And so another bargain was struck. A locked cell, forever, and the numbers. But in return, a stay of vengeance.
Neither side intended to hold true to this bargain.
And in the meantime, final bricks were chosen, the road ahead awaiting the moment when they would be set into place.
Another blast of electricity hurtles towards you, making contact above your chest, knocking you to onto your back. Power sloughs involuntarily, leaving aches and shaking limbs in its place. The building’s rooftop beneath you cracks violently, but fortunately holds together.
Martine strides towards you across the rooftop, and you pull two new measures, and roll to your feet. Another crackling stream, which you manage to dodge this time.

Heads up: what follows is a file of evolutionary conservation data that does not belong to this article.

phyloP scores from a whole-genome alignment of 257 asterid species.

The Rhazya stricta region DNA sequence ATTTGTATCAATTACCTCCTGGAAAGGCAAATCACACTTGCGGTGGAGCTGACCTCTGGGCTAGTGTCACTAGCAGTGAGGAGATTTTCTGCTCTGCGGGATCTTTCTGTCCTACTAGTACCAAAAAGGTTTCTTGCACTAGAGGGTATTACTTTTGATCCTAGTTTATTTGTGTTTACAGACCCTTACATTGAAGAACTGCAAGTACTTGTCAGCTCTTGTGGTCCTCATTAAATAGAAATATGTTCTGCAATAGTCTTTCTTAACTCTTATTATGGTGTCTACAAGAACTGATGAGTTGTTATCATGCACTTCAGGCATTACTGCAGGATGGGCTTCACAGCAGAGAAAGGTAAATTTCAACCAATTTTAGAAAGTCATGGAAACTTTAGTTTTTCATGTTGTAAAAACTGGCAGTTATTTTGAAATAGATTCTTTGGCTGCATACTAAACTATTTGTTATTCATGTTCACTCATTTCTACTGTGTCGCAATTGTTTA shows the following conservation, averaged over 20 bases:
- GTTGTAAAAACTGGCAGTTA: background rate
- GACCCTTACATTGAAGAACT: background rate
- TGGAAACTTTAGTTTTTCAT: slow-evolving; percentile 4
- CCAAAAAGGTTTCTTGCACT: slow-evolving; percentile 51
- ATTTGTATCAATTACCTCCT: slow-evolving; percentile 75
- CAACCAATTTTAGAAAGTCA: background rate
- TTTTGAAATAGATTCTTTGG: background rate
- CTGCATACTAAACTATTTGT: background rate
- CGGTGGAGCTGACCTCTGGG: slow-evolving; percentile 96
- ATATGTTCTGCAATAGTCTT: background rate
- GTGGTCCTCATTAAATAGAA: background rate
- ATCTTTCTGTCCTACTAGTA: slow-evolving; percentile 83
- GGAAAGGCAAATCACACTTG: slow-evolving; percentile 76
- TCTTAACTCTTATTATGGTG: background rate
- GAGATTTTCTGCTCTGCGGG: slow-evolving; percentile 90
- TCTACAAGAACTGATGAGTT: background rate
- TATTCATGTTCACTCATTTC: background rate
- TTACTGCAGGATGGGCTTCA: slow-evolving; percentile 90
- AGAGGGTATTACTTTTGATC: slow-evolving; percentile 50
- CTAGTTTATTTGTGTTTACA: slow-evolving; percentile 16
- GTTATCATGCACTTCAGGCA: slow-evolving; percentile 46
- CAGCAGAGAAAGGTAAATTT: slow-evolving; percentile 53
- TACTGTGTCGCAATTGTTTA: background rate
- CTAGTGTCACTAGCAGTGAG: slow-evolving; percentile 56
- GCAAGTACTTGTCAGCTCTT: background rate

Root better hurry.
You tear away pieces of an air conditioning unit and hurl them at her, forcing her to duck away. More bolts of electricity, which you barely manage to roll away from.
Bricks torn from the lip surrounding the roof’s edge, sent hurtling towards Martine’s inexorable approach.
More electricity. You don’t evade it this time. Power sloughs away again, the ensuing pain and exhaustion so acute you nearly lose consciousness. As you’re about to pull more, a sudden ripping pain in your midsection.
A bullet. Martine, holding the gun, frowns down at you.
You can tell the bullet didn’t go through clean. It’s still inside you, which mean you can’t pull a measure to heal yourself, since that would just the wound inside you, doing nothing for the internal damage.
Hopefully Root got what she needed.